- Title: BELGIUM: RECORD SET FOR FLYING THE LARGEST REMOTE-CONTROLLED MODEL AIRCRAFT
- Date: 3rd June 1998
- Summary: MOORSELE, BELGIUM JUNE 2, 1998 (RTV) 1. SLV PLANE-MAKERS BART, IGNACE AND PIETER PUTTING PARTS OF PLANE TOGETHER (12 SHOTS) 1.24 2. SLV ASSEMBLED PLANE / SLV SPECTATORS / PLANE ON GRASS OUTSIDE HANGAR / MAN TURNING PROPELLOR WHICH ROTATES/ SLV PLANE TAKES OFF / PLANE BEING CONTROLLED AND IN FLIGHT/ PLANE LANDS (12 SHOTS) 2.56 3. SCU BART SAYING " IN WEATHER LIKE THIS, THERE'S A LOT OF WIND UP THERE, AND IT'S IN GUSTS, AND THAT'S THE MOST DIFFICULT." (FRENCH) 3.12 4. SLV PAN PLANE FLYPAST / GV PLANE IN FLIGHT (2 SHOTS) 3.30 Initials Script is copyright Reuters Limited. All rights reserved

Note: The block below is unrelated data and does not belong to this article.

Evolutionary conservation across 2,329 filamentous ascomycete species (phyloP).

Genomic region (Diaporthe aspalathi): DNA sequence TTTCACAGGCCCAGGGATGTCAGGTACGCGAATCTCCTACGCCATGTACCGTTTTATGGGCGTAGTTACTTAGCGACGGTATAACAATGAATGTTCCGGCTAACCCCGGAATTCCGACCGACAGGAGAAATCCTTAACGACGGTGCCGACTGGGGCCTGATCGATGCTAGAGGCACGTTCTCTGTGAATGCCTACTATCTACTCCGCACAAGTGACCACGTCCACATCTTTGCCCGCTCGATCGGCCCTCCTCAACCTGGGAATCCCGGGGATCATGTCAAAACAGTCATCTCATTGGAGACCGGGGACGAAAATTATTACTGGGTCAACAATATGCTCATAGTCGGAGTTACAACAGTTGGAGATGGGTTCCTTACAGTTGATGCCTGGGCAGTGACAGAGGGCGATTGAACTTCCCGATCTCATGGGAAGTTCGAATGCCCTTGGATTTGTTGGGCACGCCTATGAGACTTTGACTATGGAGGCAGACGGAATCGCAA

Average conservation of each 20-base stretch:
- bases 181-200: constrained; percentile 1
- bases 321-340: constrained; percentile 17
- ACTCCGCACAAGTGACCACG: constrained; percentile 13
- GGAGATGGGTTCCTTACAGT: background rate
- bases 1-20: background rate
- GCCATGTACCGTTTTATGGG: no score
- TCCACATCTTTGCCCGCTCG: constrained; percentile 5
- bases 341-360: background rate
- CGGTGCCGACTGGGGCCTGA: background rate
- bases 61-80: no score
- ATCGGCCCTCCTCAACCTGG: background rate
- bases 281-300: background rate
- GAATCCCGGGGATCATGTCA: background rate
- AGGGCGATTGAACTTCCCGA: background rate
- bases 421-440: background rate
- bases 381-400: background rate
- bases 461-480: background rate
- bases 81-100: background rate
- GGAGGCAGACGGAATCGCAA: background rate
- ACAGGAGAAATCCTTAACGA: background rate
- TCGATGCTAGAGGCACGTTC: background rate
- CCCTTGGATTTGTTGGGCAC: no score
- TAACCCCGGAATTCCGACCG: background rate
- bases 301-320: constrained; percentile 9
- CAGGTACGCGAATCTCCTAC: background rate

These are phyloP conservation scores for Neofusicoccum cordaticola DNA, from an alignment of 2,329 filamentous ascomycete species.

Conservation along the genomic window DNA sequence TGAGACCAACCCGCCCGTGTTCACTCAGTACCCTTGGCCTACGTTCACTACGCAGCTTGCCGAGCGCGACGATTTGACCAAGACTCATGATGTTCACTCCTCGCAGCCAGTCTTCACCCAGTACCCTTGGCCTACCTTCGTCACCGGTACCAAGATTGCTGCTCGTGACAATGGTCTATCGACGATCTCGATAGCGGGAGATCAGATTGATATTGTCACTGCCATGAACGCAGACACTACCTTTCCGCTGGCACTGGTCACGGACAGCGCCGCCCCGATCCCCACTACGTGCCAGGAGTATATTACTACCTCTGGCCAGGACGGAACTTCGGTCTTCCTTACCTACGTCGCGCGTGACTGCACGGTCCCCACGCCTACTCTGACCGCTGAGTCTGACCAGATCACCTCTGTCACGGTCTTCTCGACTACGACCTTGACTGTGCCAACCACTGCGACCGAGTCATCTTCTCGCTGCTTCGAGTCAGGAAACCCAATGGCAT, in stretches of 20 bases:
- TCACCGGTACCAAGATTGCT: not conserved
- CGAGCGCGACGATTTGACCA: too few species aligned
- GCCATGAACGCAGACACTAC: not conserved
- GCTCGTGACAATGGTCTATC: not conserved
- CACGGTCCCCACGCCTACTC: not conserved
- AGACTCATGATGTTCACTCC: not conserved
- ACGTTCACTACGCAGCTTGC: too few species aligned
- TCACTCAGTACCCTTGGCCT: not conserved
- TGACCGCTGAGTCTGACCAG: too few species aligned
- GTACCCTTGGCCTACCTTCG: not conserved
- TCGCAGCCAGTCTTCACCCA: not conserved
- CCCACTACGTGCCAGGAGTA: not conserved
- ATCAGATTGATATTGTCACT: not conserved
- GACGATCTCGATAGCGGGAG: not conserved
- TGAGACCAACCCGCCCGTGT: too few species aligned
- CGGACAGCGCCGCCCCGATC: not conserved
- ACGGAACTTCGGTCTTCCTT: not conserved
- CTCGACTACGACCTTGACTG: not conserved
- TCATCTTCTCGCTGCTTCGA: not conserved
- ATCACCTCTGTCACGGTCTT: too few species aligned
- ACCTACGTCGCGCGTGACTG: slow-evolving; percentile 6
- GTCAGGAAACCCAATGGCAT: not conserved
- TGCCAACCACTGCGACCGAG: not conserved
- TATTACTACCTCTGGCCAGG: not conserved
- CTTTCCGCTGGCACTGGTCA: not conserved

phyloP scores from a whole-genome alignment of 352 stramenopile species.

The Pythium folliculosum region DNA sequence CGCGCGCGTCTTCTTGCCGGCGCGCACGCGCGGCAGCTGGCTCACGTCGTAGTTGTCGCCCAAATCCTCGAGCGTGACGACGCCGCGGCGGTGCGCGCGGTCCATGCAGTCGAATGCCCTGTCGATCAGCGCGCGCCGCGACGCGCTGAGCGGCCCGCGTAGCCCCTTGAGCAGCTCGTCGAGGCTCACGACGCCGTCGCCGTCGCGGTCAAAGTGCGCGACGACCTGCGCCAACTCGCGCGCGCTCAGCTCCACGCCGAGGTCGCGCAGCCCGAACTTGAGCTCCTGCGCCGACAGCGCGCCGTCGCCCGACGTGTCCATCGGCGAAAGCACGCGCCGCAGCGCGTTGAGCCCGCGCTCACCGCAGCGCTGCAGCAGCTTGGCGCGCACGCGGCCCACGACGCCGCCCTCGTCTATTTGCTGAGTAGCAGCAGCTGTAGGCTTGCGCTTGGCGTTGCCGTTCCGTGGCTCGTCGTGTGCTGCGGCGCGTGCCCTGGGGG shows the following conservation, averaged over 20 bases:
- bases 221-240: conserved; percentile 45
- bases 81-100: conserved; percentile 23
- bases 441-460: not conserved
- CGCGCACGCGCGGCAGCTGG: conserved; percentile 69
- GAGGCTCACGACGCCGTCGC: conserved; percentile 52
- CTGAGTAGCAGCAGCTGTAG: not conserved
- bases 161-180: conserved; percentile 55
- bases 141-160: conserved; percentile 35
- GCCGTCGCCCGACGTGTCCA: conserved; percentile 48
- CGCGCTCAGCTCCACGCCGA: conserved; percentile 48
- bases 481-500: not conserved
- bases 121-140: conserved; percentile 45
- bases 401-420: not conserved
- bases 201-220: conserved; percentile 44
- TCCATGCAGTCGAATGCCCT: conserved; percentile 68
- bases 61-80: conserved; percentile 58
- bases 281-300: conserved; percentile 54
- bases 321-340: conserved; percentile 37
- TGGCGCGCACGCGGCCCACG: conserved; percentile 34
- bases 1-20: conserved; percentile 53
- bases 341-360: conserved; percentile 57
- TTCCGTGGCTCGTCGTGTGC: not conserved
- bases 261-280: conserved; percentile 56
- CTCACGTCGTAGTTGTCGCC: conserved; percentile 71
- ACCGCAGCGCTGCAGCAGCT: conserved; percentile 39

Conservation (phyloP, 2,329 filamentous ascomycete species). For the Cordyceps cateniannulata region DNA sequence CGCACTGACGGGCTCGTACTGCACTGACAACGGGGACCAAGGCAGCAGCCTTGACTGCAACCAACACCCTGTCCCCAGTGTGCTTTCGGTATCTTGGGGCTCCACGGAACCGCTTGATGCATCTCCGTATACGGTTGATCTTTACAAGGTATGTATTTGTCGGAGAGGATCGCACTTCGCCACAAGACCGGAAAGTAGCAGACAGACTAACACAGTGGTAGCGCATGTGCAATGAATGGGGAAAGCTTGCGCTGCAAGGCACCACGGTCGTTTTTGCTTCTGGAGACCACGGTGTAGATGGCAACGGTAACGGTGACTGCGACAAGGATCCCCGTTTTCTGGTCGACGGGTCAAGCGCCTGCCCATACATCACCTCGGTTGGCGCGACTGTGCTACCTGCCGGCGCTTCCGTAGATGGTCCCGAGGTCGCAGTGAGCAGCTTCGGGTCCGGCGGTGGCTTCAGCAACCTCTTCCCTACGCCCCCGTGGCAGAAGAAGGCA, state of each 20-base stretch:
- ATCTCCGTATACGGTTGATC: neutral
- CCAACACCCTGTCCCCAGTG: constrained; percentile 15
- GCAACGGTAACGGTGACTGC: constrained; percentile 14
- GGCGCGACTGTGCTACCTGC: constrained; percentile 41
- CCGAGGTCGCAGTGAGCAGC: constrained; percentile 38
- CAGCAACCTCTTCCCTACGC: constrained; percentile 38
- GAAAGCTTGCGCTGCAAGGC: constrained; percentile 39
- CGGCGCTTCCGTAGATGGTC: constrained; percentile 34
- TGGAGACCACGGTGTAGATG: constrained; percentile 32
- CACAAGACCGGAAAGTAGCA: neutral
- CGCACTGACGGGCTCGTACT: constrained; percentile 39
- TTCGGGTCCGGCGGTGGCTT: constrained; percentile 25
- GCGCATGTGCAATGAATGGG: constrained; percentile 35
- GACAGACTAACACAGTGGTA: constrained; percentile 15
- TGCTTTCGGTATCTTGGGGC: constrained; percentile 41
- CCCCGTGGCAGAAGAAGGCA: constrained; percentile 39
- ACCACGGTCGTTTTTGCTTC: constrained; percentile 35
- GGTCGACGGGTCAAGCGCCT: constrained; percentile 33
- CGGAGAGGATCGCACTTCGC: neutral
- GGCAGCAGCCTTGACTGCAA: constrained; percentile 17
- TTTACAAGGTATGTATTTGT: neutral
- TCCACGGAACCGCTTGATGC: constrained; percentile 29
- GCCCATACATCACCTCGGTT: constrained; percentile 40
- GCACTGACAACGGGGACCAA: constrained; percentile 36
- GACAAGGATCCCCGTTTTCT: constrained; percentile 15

- Embargoed: 18th June 1998 13:00
- Location: MOORSELE, BELGIUM
- Country: Belgium
- Reuters ID: LVA1B6MV4MDWY8CTW9NCHN35DTKI
- Story Text: Three Belgian model plane enthusiasts on Tuesday claimed a world record for flying the largest remote-controlled plane.
It took Bart Vercruysse, Ignace Honore and Pieter Lamaire more than three and a half years to put together their world record bid.
The 1/5 scale model of a World War Two United States Air Force B-29 bomber has four two-stroke engines with a combined strength of 72 horsepower, as well as a telemetric navigation system allowing the pilots to gauge altitude and wind stregth during flight.
At 6.05 metres long and with an 8.8 metre wingspan, and weighing 200 kilos, the plane beats the previous record held by a British-made Lancaster bomber model.
The weather was good for the plane's maiden flight, although a strong breeze kept the pilots on their toes.Bart piloted the craft using one remote control set, while Pieter controlled the wing and tail flaps with another, and Ignace looked after the instrument panel.
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